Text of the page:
This will help our students with their comprehension skills as well as keeping them focused and be interested in reading books. Reading formal texts, both nonfiction and fiction, is the key. Considering reading that students do through their phones is not even close to being on the same plane as reading elsewhere. Research on the brain will soon identify how reading from a phone is tied to the social media frenzy and quick fix that people get when reading from a phone. Thank you for this information! I am planning on utilizing the information in our school newsletter! Return to main blog.

The magic of 15 minutes: Reading practice and reading growth. Related posts. How the Renaissance Growth Alliance helps teachers use data to drive instruction Read more. January 23, at pm. Dvawn Maza says:. Carlos says:. January 25, at pm.

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    Better Grades in 20 Minutes & More

    Janet Mullins says:. Mary Brown says:. Thonisha Davis says:. While the studies listed above collectively suggest that break-time is a crucial component of any serious study session, it's important to note that there are both effective and ineffective ways to reboot. It should come as no surprise that many students spend their breaks updating Facebook, calling or texting friends, and otherwise engaging in tech-savvy time killers. Although enjoyable, a recent survey by Huffington Post found that activities like social networking can significantly increase stress.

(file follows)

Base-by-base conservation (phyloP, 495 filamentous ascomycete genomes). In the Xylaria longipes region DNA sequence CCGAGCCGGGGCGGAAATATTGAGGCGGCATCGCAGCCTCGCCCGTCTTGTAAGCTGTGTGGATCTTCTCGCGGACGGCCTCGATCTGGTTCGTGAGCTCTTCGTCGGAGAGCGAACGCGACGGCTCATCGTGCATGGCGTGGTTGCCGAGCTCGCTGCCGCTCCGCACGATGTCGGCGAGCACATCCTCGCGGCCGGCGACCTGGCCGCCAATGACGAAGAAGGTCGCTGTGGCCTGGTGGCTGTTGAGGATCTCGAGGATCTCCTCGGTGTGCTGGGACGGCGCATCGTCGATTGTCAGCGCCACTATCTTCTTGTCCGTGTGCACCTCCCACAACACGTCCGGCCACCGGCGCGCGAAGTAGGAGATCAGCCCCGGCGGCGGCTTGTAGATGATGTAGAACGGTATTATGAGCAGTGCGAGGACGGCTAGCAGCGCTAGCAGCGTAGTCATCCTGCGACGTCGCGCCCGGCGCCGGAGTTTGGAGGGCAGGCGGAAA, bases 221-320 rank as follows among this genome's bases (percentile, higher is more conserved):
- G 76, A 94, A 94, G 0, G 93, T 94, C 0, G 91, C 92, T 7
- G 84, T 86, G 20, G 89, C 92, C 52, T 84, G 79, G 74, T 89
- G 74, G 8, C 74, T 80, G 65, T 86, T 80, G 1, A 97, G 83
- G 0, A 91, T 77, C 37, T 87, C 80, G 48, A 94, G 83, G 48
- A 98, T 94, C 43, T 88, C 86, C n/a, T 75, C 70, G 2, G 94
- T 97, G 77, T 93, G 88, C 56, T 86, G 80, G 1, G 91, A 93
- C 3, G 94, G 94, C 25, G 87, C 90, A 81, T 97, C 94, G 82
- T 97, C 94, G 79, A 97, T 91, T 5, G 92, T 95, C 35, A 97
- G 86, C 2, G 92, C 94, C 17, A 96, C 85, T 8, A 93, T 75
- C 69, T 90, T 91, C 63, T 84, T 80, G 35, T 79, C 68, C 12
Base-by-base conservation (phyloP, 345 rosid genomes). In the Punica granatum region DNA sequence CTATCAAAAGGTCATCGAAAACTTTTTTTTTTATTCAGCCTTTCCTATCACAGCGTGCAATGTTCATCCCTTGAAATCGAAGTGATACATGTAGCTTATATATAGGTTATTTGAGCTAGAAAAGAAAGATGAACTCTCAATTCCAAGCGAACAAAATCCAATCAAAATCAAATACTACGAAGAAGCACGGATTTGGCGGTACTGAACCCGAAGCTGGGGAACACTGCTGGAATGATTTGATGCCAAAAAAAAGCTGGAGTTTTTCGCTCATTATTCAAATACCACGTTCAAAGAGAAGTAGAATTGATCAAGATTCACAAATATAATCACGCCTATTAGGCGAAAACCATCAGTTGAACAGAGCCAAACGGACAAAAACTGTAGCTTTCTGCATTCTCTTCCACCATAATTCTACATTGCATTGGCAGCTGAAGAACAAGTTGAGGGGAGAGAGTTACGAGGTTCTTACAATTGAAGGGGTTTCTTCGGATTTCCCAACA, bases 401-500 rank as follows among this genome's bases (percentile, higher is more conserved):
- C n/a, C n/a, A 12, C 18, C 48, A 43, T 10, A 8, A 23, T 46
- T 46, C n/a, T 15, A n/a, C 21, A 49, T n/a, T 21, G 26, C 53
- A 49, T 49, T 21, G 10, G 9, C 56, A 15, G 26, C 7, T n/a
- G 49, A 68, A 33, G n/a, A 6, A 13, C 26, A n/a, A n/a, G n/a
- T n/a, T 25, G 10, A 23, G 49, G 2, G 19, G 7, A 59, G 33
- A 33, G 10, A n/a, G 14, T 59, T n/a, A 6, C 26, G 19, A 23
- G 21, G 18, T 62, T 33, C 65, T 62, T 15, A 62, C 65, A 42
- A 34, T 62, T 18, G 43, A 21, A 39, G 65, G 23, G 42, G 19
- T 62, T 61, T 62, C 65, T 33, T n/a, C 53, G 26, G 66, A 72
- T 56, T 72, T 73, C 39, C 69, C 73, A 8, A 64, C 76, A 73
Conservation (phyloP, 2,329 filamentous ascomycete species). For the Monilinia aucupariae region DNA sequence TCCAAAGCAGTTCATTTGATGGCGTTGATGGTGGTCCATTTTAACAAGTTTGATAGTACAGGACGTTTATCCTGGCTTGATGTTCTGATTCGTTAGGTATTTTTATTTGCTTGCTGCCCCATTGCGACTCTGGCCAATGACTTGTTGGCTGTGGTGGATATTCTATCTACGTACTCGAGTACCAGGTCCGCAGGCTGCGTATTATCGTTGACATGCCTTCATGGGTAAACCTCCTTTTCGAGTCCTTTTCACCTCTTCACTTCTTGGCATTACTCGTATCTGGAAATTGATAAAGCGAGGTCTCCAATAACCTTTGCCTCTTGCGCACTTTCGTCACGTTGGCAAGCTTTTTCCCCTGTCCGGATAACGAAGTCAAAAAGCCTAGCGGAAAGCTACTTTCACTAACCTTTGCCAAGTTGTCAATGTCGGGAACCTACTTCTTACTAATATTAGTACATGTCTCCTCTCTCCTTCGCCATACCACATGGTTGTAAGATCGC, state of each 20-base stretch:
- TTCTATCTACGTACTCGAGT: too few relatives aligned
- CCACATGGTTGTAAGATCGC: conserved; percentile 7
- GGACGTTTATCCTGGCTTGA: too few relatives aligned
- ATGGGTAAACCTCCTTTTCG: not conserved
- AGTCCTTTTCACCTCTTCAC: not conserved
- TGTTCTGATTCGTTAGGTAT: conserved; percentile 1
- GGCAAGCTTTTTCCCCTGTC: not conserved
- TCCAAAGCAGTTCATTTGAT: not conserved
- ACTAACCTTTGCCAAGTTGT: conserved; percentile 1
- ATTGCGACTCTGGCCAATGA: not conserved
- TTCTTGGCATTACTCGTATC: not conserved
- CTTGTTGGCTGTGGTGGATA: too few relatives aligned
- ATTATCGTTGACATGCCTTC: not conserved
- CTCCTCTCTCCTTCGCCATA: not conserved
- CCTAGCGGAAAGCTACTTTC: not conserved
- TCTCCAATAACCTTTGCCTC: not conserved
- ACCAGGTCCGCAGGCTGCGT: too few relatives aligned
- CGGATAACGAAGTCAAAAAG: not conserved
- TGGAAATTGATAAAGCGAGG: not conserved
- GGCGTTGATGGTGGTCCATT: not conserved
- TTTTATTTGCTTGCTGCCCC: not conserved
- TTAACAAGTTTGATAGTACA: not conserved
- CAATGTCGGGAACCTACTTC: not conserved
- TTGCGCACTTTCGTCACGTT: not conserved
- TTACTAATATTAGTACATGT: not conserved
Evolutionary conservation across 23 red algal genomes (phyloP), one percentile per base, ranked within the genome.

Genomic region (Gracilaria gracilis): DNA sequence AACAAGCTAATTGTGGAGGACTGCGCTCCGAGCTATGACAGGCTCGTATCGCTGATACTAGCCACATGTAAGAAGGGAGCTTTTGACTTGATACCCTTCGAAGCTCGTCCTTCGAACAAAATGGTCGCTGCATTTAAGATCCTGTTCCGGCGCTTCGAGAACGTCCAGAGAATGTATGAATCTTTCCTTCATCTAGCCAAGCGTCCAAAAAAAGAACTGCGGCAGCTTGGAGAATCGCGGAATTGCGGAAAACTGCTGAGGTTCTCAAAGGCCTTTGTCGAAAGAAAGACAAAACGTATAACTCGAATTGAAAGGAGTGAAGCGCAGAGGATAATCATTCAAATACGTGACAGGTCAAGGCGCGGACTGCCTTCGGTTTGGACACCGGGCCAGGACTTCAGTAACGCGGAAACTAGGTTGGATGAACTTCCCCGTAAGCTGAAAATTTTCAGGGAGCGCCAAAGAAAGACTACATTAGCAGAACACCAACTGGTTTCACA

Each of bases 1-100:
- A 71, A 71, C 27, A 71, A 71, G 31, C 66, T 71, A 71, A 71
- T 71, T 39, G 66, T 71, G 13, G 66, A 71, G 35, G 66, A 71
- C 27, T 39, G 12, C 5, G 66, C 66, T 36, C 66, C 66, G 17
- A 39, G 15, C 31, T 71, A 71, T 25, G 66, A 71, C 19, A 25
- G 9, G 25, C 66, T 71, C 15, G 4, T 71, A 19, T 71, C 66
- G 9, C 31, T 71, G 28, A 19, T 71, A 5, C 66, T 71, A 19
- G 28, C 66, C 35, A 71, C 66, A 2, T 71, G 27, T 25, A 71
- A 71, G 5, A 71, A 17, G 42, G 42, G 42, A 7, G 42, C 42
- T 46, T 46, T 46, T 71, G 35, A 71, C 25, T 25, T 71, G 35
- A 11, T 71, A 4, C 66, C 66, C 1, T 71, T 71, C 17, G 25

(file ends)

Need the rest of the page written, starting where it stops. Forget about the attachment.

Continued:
Survey respondents were divided into two groups:. But in addition to stress, other studies found that constant engagement with social media also reduces the student's ability to focus and effectively learn. A recent study from Princeton University suggests that some good, old-fashioned exercise is a great alternative to hopping online during study breaks.